Omnibank Iliff, NA v. TiptonAnnotate this Case
843 P.2d 71 (1992)
OMNIBANK ILIFF, N.A., Plaintiff-Appellant, v. John J. TIPTON, Executive Director, Department of Revenue, State of Colorado; Department of Revenue, State of Colorado; and Clarence Michael Powley, individually, Defendants-Appellees.
Colorado Court of Appeals, Div. III.
June 4, 1992.
Rehearing Denied August 13, 1992.
Certiorari Denied January 19, 1993.
Iwasaki & Pearson, P.C., Lannie Y. Iwasaki, James V. Pearson, Denver, for plaintiff-appellant.
Gale A. Norton, Atty. Gen., Raymond T. Slaughter, Chief Deputy Atty. Gen., Timothy M. Tymkovich, Sol. Gen., Mark W. Gerganoff, Asst. Atty. Gen., Denver, for defendants-appellees.
Opinion by Judge REED.
Plaintiff, Omnibank Iliff, N.A., appeals the summary judgment entered in favor of defendants, the Department of Revenue, State of Colorado (Department) and its executive director, John J. Tipton. We reverse and remand for further proceedings.
*72 This is an action pursuant to § 39-21-114(6), C.R.S. (1982 Repl.Vol. 16B) for damages which Omnibank claims it suffered from the Department's seizure and tax sale of assets upon which Omnibank held a security interest and from the disbursement of the surplus proceeds from the sale. Omnibank contends that the sale was illegal because it was not given notice thereof and that the Department wrongfully paid the surplus proceeds, i.e., those in excess of the tax liability owed the state, to the owner of the property, despite the Department's knowledge of Omnibank's entitlement to them.
The assets sold included eight trucks and a hydraulic crane. This equipment was used in a business operated by Spring Bay Constructors, Inc., but it was owned by Clarence M. Powley, the sole stockholder of Spring Bay.
The seizure in question occurred March 3, 1988, and was authorized by distraint warrants that were issued in January, February, and March of 1988 to sell Spring Bay's assets for its non-payment of withholding taxes. In conjunction with the seizure, the Department issued a notice for delinquent withholding taxes specifying the time and place of sale scheduled for March 17, 1988. As required by certain statutory directives for notice under § 39-21-114(2)(a), C.R.S. (1982 Repl.Vol. 16B), agents for the Department posted and published an announcement of the tax sale and personally served notice upon Spring Bay. No notice was ever given to Omnibank except by publication.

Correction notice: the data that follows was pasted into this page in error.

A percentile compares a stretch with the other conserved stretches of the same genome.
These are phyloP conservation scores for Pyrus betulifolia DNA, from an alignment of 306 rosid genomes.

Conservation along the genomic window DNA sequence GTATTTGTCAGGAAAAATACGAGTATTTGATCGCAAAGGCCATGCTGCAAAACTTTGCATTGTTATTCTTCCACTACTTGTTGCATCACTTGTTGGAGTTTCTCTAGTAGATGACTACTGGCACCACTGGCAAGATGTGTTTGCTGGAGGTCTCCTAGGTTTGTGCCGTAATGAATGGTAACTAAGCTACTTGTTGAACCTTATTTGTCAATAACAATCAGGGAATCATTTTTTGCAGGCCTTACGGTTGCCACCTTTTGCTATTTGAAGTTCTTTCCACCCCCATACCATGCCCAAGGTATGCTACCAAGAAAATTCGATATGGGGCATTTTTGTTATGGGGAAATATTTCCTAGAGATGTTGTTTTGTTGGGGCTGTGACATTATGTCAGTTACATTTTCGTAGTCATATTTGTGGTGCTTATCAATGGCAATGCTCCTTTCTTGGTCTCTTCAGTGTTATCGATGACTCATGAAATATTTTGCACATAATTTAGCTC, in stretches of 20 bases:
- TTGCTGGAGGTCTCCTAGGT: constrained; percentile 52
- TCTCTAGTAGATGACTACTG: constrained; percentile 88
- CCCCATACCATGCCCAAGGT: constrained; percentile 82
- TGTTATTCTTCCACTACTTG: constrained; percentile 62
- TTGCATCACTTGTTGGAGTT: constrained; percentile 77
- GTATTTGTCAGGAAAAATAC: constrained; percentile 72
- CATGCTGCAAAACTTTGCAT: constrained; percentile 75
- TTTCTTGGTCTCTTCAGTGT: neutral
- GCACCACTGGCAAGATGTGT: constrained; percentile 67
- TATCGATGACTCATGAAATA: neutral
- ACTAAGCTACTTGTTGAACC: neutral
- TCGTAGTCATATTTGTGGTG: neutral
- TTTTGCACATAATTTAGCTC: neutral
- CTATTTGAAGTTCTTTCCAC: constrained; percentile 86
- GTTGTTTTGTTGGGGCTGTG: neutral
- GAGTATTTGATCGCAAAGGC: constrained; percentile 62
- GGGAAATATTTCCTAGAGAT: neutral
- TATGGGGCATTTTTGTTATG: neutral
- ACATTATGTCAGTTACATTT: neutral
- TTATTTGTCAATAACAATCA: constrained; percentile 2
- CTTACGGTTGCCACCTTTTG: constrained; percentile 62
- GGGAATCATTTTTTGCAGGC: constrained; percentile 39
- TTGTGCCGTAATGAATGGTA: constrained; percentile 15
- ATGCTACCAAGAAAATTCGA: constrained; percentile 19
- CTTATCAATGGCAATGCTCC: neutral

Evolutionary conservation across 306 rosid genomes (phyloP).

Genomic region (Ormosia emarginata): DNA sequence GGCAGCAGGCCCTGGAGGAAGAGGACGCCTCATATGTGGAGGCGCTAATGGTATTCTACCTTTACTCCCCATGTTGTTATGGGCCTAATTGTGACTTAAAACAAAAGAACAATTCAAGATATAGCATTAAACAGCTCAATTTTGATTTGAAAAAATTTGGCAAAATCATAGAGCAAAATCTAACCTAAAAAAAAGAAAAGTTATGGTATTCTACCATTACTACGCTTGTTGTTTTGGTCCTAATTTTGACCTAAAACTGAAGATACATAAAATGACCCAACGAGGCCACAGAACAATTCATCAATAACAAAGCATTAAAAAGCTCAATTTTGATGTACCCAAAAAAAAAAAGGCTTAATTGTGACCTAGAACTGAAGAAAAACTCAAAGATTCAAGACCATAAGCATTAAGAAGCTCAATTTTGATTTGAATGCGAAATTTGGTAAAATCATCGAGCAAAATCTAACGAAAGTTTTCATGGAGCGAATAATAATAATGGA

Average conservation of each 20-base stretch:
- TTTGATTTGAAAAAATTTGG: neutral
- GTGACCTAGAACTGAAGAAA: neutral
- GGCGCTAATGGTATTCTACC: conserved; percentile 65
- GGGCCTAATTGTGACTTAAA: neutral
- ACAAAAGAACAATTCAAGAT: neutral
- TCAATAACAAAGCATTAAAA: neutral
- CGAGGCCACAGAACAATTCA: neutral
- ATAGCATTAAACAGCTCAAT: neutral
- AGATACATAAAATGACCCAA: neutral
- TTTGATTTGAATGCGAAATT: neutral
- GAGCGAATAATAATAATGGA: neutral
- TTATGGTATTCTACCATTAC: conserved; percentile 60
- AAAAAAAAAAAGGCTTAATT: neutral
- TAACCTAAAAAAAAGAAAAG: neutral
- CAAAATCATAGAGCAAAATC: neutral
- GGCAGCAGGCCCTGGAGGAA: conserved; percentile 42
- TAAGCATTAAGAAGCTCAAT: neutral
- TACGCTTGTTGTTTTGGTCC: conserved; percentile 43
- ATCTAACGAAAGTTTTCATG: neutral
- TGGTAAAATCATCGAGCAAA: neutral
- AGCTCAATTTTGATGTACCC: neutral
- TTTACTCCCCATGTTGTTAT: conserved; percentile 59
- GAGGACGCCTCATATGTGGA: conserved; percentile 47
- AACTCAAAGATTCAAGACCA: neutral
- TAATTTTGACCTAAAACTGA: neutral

At the time of seizure, Omnibank had acquired an interest in the above described equipment by having made a loan on March 1, 1988, to Powley in exchange for which he executed and delivered a promissory note collateralized by a security agreement and a Uniform Commercial Code financing statement. The security documents covered the eight motor vehicles and the crane and indicated that the encumbrance thereunder constituted a first lien on the subject property.
The loan to Powley required that he pay off a prior indebtedness to another lender. Accordingly, upon receipt of the loan proceeds, that lender transferred to Omnibank the eight motor vehicle titles which it held. This occurred on March 7, 1988, and Omnibank then forwarded the titles to the Arapahoe County Motor Vehicle Division to secure its first lien position.
Omnibank filed the financing statement in the office of the Arapahoe County clerk and recorder on March 10, 1988. Liens applicable to the motor vehicles were later submitted by Omnibank for filing in the public records of the Motor Vehicle Division in Adams County on March 24, 1988.
Prior thereto, and on March 3 and 4, 1988, agents for the Department had conducted searches for recorded leases and mortgages on the seized property at the clerk and recorder's office in Adams County and for financing statements filed against Spring Bay in the records at the Office of the Secretary of State. No recorded leases or mortgages were found, and the search likewise failed to disclose Omnibank's interest.
At no time between the seizure of the property on March 3, 1988, and the sale on the following May 31, did the Department search for liens on the vehicles through the title division of the state Department of Motor Vehicles. The Department conceded that such a search was required by its internal rules and procedures pertaining to seizures under distraint warrants for taxes.
On March 16, 1988, a voluntary petition in bankruptcy was filed by Spring Bay under Chapter 7 of the U.S. Bankruptcy Code. This required a cancellation of the sale that had been scheduled for March 17, 1988. The Department procured relief from the automatic stay on April 28, 1988, and on May 17, 1988, another sale was scheduled for May 31, 1988. However, Omnibank was not notified of the rescheduled sale either through the bankruptcy proceeding or by the Department, and it did not learn of the sale until after it was concluded. The sheriff's return of sale demonstrates that the total of the outstanding tax delinquencies were satisfied out of the sale proceeds, leaving a surplus balance of approximately $23,600.
*73 On May 4, 1988, prior to the sale, Powley filed suit in Denver District Court against the Department claiming ownership of the seized property. Omnibank was not a party to that litigation. That suit was settled and compromised by the Department retaining an agreed amount in satisfaction of its tax lien, and by paying, on April 14, 1989, the surplus proceeds from the sale to Powley as owner, purportedly in accordance with the provisions of § 39-21-114(2)(b), C.R.S. (1982 Repl.Vol. 16B). This settlement was accomplished notwithstanding Omnibank's prior claims to the Department that the sale was illegal and its demand for the sale proceeds to the extent of its lien.